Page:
Law Courts

An Advanced MxPro, multiprotocol fire system and Apollo detection has been installed to protect people and premises at the Magistrate's Court in Milton Keynes, Buckinghamshire. Representing a total upgrade of the previous fire protection to meet L1 requirements, the new intelligent fire system was installed by Network Security & Fire, based in Basingstoke.

The original, single loop addressable fire system had been renewed at various points previously, but was no longer fit for purpose. The Estates team specified a new analogue addressable system with high sensitivity smoke detection in the custody suite, together with an automated Voice Alarm (VA) system.

There was no possibility of closing the building while the upgrade was made, so installation of the new fire equipment had to take place out of hours. This was not the only challenge on the project, as John Angell, Contract Manager, Network Fire & Security, explains:

"In addition to limited access, we had to take into consideration the need to rewire the vast majority of the system. This was compounded by the design of the building, which features plasterboard ceilings, rather than suspended ceilings, and made access to voids for cable-laying quite difficult.

"Within the courtrooms themselves, we also had to take into account the high ceiling heights. The roof void in each court has a central dome that rises two storeys at its highest point. This was not only an issue during installation but could have restricted access for essential maintenance. We were able to overcome this aspect by positioning the fire detectors around the coffer that surrounds the central roof dome."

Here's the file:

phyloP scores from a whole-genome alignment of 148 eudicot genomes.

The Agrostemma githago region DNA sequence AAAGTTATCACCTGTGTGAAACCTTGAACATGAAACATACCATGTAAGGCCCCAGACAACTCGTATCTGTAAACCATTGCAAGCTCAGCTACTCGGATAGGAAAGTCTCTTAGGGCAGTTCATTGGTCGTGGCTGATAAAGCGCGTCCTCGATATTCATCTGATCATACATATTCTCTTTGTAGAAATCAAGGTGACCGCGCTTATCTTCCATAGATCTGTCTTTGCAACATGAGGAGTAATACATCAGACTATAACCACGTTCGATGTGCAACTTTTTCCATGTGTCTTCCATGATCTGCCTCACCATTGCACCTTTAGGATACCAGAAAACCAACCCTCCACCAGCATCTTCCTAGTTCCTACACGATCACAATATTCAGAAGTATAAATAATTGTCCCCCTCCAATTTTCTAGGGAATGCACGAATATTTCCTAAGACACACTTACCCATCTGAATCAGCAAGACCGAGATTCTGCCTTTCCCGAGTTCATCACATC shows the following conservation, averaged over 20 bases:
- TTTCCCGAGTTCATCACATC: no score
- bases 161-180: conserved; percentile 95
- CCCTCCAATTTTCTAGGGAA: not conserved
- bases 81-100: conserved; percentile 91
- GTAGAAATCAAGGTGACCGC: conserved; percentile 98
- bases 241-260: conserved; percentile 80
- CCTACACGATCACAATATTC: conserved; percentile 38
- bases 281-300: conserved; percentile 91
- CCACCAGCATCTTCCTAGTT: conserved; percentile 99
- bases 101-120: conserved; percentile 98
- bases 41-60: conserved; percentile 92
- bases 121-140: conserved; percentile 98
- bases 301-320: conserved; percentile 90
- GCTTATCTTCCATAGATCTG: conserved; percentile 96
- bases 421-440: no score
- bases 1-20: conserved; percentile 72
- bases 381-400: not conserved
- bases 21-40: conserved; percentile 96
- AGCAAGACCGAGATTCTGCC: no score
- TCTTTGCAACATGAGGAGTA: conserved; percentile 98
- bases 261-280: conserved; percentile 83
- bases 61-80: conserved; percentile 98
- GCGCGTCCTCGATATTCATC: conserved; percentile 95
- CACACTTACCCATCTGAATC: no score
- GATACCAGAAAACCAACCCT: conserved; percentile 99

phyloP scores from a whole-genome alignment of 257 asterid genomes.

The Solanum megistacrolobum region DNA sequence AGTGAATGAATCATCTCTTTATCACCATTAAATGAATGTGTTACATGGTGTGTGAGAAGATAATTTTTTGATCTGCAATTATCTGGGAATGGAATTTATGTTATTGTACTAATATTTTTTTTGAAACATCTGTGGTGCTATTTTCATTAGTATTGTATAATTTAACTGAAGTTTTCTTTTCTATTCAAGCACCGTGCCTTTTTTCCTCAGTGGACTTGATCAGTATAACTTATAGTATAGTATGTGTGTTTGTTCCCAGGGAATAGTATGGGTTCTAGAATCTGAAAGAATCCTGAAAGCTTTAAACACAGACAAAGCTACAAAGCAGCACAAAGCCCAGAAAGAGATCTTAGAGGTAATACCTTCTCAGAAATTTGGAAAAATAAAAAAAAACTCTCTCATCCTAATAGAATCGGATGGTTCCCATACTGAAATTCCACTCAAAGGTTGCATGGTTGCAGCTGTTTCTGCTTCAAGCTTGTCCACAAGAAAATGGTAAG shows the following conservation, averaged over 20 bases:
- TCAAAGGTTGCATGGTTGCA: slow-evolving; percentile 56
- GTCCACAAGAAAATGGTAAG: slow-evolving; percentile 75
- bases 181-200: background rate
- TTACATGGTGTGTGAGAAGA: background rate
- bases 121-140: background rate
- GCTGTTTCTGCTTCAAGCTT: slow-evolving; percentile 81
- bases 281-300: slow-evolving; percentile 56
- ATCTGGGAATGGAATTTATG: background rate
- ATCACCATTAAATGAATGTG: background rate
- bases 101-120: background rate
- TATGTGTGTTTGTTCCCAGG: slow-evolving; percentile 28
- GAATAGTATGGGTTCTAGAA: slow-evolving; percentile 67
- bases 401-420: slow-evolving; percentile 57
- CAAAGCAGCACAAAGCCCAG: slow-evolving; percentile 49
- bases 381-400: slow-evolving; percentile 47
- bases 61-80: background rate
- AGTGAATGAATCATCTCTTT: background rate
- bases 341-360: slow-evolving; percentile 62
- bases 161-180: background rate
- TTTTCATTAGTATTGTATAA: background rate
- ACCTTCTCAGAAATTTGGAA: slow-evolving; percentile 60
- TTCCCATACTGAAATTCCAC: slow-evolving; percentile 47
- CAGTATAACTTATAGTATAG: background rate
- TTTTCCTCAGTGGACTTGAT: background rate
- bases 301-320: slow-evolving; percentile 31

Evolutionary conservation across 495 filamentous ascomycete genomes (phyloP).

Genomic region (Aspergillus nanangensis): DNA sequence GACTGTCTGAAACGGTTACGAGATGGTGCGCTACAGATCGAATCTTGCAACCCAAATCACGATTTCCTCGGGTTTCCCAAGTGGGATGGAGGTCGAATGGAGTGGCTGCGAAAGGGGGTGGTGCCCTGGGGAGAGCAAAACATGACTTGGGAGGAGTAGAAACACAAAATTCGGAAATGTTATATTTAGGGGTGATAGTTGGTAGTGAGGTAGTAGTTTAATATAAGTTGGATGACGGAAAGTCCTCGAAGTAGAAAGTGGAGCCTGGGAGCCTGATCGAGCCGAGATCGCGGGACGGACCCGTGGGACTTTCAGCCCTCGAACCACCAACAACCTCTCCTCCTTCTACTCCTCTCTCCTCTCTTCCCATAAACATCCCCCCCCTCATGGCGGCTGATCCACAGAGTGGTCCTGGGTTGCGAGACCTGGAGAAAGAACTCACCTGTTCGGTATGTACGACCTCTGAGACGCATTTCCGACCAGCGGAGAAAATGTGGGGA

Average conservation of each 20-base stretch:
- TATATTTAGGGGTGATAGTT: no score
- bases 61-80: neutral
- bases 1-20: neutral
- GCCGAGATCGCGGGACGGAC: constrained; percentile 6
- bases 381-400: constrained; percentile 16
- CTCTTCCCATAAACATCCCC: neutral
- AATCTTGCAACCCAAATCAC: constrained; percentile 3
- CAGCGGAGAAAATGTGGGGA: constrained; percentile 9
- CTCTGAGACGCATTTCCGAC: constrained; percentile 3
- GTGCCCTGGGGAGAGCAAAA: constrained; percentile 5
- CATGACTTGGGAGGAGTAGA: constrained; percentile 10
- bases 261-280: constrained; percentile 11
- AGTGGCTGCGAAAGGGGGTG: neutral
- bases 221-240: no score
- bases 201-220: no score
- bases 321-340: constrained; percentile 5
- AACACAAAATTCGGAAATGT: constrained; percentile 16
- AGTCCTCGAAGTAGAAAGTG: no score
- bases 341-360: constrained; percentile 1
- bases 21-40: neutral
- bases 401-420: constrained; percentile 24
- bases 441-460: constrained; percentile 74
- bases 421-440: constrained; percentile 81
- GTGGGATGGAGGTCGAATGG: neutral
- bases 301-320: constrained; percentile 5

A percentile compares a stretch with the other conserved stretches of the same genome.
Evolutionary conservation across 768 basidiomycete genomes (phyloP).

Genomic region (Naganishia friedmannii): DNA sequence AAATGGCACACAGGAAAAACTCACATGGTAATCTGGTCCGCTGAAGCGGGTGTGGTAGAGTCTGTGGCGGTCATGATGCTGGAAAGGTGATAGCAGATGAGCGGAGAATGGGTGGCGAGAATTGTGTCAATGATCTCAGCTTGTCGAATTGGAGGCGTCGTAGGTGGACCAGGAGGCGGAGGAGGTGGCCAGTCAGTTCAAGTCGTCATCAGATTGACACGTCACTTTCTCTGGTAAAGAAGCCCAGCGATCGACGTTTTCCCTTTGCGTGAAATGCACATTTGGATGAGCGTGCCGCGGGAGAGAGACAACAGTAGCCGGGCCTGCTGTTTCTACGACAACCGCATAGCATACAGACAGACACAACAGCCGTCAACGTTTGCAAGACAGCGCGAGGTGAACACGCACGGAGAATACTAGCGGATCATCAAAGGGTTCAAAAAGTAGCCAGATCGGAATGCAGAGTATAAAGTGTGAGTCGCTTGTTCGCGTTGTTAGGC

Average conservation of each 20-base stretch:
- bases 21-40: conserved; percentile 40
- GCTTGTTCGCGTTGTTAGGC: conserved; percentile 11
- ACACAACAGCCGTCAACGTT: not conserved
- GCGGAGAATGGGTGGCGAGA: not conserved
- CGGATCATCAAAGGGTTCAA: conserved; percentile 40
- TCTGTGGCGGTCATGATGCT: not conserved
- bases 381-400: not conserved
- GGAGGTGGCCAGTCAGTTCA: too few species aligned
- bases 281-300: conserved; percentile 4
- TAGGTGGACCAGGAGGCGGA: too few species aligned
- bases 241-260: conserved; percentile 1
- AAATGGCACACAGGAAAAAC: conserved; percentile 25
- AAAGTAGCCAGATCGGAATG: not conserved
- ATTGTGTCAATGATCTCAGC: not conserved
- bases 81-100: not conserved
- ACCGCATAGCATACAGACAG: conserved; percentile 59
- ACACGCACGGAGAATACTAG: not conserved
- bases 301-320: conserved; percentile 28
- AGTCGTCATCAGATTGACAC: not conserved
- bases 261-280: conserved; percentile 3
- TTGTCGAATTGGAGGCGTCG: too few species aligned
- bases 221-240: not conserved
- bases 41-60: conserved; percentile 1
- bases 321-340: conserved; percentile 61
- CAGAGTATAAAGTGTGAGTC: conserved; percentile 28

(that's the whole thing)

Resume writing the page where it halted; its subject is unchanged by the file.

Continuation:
Network Security & Fire recommended a fire system, configured around three networked Advanced MxPro control panels carries 260 Apollo Discovery devices, including optical smoke and heat detectors, loop-powered beacons, manual call points and interfaces.

A modular voice alarm system is included, which comprises three master and five slave units. It is pre-programmed with a series of automated messages that are activated in the event of an alert, but there is also an option for manual intervention to broadcast bespoke messages using a microphone.

If an alarm is raised by devices within the courtroom areas, evacuation procedures are initiated in these zones and an alert is transmitted to the custody suite. Equally, should an incident be detected in the custody suite this area will be evacuated immediately and the court areas are put on stand-by.

John Angell concludes: "Considering all the challenges regarding the 'live' site and other installation restrictions, this project went incredibly smoothly. We have been able to equip the Magistrate's Court with a modern fire detection system that is reliable, easy to use and flexible enough to meet current and future requirements."

Milton Keynes Bench Magistrate's Court

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